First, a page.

The BBC has come under fire for spending over £11 million of taxpayers' money a year on printing and sending TV licence letters to households.
The corporation revealed that it had sent around 55 million letters to unlicensed properties each year, equivalent to more than two letters a year for each household in Britain, in response to a Freedom of Information request by the Huffington Post UK.
Tory MP Rob Wilson told HuffPostUK: “In an age where many people receive paperless bills to their email accounts and mobile phones, and pay bills and subscriptions by direct debit, it does seem rather anachronistic for the BBC to be sending two paper letters for every household in the UK every single year.
"This comes at a cost of over £11 million a year, a substantial chunk of the total spending on collecting licence fee revenue. By modernising its methods, the BBC could collect the television licence more efficiently, so that more money is available for making programmes.
“The BBC Trust has proved to be a deeply flawed steward of the licence fee revenues, but you would expect them to be looking into this and holding the BBC to account. I would be surprised if they weren’t.”
At an average cost of around £0.2 per mailing, the corporation is responsible for spending more than £11 million a year on printing and sending out TV Licence letters.
The BBC receives most of its income, at around £3.7 billion, from people paying the £145.50 annual TV licence fee in order to watch television live. The corporation said it sent reminders to unlicensed properties and sent paper copies of TV Licences as part of its "statutory duty" to ensure households have properly licensed televisions.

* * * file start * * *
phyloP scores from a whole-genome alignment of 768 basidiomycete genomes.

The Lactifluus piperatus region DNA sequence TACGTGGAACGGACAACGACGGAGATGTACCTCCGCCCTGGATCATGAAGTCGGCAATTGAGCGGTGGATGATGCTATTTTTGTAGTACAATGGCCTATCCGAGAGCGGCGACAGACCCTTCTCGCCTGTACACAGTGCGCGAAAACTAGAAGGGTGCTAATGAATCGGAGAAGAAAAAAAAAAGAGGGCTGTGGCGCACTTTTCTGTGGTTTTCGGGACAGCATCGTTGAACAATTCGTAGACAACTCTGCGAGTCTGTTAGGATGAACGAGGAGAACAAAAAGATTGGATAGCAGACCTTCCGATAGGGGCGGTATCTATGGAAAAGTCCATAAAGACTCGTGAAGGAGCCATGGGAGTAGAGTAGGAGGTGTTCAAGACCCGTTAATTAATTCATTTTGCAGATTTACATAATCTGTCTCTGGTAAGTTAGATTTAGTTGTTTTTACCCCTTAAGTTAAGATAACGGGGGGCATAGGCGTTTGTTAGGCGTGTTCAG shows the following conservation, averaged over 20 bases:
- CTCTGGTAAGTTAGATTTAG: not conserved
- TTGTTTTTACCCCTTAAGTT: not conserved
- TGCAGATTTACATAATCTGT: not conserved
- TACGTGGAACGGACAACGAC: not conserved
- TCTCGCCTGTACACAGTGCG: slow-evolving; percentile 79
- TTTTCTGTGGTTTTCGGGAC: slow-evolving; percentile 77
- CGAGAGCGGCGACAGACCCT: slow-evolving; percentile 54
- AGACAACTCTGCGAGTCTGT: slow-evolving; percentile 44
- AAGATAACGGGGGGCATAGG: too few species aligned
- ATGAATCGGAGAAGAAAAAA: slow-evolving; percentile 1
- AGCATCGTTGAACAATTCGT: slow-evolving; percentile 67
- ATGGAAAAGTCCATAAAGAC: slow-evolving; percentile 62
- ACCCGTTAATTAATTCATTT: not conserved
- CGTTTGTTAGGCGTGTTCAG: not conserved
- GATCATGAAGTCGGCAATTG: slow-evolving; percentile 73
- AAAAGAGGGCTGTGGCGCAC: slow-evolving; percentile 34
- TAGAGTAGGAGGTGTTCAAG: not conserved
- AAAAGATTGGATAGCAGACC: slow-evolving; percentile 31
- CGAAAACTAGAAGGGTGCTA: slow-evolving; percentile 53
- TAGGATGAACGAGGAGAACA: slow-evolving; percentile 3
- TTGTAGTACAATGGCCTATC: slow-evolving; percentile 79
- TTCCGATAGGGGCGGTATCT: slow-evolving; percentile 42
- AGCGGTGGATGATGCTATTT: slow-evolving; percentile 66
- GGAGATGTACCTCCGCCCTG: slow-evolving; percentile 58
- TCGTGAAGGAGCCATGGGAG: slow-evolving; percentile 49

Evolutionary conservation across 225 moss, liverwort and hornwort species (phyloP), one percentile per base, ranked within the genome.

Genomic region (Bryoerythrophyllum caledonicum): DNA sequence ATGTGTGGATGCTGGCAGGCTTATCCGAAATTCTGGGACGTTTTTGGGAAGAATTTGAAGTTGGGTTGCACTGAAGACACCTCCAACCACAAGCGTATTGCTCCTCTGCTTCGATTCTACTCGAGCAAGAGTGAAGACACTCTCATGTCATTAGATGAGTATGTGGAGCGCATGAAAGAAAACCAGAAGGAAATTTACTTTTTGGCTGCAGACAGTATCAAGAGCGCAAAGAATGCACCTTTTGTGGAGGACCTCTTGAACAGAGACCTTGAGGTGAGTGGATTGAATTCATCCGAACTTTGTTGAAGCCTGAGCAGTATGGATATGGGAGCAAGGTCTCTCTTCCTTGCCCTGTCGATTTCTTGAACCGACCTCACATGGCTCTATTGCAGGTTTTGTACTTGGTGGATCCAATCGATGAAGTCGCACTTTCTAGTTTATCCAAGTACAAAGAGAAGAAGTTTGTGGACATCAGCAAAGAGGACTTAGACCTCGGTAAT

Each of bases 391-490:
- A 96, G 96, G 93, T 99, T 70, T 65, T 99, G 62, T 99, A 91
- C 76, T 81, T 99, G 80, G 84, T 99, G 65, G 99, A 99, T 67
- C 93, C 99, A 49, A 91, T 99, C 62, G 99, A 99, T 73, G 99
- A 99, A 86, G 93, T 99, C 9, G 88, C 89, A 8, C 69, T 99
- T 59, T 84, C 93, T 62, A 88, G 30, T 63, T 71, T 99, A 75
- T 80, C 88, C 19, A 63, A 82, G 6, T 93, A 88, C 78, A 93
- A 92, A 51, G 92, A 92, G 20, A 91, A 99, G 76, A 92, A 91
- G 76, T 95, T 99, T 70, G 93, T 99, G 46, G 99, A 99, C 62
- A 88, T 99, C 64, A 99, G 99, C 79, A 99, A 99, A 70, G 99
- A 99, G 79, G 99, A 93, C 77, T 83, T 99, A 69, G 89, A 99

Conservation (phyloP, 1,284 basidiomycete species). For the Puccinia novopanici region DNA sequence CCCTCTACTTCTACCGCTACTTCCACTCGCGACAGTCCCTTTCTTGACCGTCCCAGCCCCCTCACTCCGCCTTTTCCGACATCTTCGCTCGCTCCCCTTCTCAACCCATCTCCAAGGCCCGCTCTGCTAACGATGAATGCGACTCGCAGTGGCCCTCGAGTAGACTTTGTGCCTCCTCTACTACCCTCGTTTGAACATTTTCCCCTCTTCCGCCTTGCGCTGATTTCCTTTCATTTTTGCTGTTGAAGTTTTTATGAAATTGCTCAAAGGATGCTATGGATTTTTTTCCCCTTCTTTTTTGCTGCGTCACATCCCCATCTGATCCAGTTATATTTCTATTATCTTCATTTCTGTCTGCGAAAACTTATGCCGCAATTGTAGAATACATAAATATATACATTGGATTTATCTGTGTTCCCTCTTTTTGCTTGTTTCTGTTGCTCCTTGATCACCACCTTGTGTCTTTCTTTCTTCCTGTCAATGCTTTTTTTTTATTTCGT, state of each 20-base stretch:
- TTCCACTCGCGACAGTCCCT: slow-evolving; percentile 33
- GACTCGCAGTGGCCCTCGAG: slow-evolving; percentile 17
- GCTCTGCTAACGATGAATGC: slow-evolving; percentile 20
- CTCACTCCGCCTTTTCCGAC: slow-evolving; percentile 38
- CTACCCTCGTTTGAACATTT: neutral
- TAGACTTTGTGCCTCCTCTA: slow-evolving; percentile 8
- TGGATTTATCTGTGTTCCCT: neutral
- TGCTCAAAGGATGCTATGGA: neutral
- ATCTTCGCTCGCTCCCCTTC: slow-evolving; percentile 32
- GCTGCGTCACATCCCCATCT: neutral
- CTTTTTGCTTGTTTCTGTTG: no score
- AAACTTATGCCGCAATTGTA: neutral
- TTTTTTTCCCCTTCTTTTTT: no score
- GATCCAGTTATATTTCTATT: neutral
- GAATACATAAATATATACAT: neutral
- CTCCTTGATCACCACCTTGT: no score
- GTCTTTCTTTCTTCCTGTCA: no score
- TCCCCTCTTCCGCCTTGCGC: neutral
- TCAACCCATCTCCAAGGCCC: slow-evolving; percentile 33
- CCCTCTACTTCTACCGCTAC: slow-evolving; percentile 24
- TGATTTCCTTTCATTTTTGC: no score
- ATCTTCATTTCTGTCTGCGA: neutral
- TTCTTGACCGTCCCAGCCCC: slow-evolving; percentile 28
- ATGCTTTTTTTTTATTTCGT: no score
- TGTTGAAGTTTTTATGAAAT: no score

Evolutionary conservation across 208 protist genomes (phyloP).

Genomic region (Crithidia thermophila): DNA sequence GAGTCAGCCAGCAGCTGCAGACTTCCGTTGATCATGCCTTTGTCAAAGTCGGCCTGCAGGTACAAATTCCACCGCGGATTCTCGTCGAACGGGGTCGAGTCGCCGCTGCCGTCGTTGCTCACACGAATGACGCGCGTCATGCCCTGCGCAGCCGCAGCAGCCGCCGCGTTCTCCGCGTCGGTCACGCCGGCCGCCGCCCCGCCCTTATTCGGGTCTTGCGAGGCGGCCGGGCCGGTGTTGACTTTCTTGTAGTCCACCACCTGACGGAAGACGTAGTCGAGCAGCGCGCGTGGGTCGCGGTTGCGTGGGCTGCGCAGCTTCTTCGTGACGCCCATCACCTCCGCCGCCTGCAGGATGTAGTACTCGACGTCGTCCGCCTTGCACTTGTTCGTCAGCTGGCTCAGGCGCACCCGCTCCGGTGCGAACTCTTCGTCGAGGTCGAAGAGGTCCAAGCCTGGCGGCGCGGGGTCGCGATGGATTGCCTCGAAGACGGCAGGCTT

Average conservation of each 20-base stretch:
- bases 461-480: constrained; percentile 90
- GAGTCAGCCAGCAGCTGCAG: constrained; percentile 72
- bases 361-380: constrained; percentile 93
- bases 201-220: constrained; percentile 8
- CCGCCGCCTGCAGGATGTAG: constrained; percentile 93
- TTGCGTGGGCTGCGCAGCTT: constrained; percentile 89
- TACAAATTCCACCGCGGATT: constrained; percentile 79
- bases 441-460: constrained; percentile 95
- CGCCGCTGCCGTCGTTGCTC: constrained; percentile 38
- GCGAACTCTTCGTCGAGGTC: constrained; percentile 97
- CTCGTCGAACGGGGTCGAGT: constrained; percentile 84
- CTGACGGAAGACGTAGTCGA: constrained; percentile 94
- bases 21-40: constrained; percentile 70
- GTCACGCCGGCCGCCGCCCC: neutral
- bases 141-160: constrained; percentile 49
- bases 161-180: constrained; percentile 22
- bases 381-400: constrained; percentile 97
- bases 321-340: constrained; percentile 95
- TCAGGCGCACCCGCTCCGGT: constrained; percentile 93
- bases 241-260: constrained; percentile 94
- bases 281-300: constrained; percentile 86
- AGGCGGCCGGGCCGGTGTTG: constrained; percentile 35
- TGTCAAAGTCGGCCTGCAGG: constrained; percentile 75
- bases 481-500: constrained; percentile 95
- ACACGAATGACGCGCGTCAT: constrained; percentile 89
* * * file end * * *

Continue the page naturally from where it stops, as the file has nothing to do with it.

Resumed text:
John O'Connell, director of the TaxPayers' Alliance, said: "This is a huge amount of taxpayers' money to be spent on chasing unpaid licence fees, and again highlights how completely outdated the whole model is. With the technology in place for people to subscribe to their choice of hundreds of channels, more cost effective ways of delivering programming should be explored.
"Perhaps if the BBC cut out the waste the licence fee could be lowered, meaning more people could afford to pay it and fewer reminders being sent out."
A TV Licensing spokesperson said: “We collected £3.7bn in licence fees in 2012/3 from more than 25 million licences with collection costs of just 3% of revenue. Reminder letters are cost effective and all have a positive return on investment. We encourage customers to receive our communications by email and transact with us online.”
HuffPostUK previously revealed that the 107 people had been jailed in just over two years for failing to paying fines for not having a TV licence.
MPs voted last month in favour of letting the government decriminalise non-payment of the TV licence fee, in a move that could see ministers move to a system of civil penalties next summer.